Braun's lipoprotein

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Braun's lipoprotein (BLP or Murein Lipoprotein), found in some gram-negative cell walls, is one of the most abundant membrane proteins; its molecular weight is about 7.2 kDa. It is bound at its C-terminal end (a lysine) by a covalent bond to the peptidoglycan layer (specifically to diaminopimelic acid molecules[1]) and is embedded in the outer membrane by its hydrophobic head (a cysteine with lipids attached). BLP tightly links the two layers and provides structural integrity to the outer membrane.

Braun's Lipoprotein consists of phospholipids and Lipopolysaccharide.


  1. ^ Seltmann, Guntram; Holst, Otto (2002). The Bacterial Cell Wall. Berlin: Springer. pp. 81–82. ISBN 3-540-42608-6.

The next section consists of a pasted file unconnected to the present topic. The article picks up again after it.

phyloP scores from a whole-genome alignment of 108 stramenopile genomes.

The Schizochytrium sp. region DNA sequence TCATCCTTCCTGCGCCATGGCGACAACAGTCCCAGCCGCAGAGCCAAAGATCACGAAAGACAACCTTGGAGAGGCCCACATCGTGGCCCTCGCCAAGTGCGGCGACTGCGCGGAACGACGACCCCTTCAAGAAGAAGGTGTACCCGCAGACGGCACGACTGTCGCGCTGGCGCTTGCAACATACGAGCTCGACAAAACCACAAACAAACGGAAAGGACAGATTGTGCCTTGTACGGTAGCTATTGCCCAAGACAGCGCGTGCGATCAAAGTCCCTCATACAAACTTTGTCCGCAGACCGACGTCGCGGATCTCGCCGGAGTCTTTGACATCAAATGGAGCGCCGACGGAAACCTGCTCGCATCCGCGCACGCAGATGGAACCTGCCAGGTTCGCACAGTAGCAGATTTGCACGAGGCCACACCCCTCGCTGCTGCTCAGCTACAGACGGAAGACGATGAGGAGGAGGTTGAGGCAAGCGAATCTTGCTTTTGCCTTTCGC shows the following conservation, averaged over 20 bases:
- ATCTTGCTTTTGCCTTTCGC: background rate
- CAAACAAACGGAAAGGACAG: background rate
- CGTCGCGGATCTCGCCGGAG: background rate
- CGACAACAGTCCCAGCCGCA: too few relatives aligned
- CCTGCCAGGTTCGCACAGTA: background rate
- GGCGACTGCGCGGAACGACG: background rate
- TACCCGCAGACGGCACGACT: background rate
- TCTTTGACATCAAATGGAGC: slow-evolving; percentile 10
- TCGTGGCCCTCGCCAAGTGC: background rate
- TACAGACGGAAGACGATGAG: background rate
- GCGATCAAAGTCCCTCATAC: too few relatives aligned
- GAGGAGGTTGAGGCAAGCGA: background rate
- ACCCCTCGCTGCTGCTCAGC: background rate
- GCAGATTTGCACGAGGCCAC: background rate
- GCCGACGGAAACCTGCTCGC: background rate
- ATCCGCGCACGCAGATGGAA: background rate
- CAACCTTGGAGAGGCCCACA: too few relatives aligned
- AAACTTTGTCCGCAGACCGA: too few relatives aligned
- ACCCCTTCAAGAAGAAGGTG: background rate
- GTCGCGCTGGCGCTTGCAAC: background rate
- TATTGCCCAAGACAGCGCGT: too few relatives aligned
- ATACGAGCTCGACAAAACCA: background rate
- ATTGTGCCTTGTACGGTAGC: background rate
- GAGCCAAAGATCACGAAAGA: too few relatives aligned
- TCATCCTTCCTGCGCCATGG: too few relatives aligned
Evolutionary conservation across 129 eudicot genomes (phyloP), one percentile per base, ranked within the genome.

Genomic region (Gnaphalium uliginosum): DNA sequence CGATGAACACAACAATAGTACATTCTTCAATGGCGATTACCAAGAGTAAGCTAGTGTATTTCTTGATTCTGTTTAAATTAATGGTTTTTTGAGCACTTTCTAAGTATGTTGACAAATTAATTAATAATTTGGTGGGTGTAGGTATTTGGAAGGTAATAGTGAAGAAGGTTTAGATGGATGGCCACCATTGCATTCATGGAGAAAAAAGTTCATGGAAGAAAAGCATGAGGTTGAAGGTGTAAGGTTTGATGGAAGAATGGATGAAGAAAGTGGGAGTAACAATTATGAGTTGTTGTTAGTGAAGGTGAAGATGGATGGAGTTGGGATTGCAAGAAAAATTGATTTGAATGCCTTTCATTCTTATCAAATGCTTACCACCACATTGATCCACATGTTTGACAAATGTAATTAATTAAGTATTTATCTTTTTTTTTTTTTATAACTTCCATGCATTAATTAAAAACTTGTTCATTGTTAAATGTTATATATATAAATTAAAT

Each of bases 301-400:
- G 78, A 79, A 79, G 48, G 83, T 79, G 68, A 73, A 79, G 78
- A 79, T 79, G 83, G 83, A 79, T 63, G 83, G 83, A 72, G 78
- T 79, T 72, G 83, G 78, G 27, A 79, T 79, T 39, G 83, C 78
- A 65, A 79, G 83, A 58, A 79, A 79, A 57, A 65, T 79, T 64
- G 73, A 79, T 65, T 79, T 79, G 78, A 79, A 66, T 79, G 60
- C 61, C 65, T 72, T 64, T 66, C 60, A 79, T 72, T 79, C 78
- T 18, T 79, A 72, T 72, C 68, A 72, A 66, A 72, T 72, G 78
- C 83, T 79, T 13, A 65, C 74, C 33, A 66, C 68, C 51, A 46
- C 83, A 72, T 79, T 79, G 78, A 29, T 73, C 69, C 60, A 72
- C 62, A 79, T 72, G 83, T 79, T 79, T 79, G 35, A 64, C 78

°Mogensen, T. H. (2009) Pathogen recognition and inflammatory signaling in innate immune defenses. Clin Microbiol Rev 22, 240-273 Van Amersfoort, E. S., Van Berkel, T. J., and Kuiper, J. (2003) Receptors, mediators, and mechanisms involved in bacterial sepsis and septic shock. Clin Microbiol Rev 16, 379-414 Neilsen, P. O., Zimmerman, G. A., and McIntyre, T. M. (2001) Escherichia coli Braun lipoprotein induces a lipopolysaccharide-like endotoxic response from primary human endothelial cells. J Immunol 167, 5231-5239